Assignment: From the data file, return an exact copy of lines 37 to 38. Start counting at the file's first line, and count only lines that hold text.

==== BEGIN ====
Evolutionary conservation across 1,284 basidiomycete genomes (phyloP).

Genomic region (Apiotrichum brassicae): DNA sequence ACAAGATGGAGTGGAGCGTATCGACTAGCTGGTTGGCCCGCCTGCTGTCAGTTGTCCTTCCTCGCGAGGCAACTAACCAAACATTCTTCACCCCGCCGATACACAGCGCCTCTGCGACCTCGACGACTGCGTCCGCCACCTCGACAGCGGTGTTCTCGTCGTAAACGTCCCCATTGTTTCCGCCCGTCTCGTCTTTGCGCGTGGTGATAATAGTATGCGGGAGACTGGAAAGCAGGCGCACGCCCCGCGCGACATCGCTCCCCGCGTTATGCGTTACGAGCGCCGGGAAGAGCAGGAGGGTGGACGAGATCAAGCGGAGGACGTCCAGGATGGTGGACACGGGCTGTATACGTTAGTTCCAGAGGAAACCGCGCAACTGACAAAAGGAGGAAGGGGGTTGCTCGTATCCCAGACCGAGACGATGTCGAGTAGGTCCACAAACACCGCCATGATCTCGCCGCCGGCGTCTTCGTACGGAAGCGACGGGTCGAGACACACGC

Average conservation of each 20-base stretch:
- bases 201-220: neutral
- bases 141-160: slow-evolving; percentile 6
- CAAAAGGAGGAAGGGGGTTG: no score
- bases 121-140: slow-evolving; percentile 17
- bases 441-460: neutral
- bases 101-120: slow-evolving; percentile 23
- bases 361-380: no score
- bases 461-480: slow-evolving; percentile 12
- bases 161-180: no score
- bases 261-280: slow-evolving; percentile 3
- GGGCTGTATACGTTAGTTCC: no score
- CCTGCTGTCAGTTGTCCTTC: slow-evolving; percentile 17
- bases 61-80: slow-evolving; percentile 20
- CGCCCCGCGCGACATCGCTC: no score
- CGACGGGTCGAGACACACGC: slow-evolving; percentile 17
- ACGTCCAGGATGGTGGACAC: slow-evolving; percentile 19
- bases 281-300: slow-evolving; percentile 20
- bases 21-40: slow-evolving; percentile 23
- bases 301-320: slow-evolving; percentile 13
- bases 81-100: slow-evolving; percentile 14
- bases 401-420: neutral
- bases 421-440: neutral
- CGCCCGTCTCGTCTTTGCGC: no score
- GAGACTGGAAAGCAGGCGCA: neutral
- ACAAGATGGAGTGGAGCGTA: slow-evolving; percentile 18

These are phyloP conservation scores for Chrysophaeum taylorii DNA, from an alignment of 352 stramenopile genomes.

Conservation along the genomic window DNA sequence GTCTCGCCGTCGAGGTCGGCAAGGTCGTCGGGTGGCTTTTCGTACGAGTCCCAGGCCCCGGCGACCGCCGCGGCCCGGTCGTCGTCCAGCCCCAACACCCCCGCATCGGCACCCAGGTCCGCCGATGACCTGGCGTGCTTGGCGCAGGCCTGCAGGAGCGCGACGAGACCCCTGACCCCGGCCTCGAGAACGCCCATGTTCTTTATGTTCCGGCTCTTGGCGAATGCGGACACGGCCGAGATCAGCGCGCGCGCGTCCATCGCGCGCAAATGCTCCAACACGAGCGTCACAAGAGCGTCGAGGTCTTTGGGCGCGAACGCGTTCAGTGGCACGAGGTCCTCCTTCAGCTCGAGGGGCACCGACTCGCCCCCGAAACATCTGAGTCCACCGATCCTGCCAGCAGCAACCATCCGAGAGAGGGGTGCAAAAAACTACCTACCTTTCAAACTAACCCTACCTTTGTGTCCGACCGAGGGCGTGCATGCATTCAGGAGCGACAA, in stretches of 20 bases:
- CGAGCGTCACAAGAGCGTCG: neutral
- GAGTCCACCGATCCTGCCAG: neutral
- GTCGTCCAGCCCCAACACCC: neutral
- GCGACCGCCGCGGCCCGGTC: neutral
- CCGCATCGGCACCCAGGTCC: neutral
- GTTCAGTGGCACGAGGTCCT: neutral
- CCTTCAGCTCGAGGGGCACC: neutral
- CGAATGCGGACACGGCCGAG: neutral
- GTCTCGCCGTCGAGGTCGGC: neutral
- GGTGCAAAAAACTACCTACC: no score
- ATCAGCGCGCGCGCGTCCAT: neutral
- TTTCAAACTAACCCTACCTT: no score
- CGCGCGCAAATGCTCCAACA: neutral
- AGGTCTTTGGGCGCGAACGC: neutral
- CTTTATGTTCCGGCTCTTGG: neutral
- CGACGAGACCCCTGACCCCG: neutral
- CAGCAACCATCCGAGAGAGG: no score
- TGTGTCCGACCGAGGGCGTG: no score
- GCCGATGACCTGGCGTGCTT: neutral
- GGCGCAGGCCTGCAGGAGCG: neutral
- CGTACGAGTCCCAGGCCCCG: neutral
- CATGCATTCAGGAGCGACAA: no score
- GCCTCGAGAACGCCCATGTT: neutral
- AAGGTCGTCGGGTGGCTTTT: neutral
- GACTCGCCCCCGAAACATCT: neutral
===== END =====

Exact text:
- CCTTCAGCTCGAGGGGCACC: neutral
- CGAATGCGGACACGGCCGAG: neutral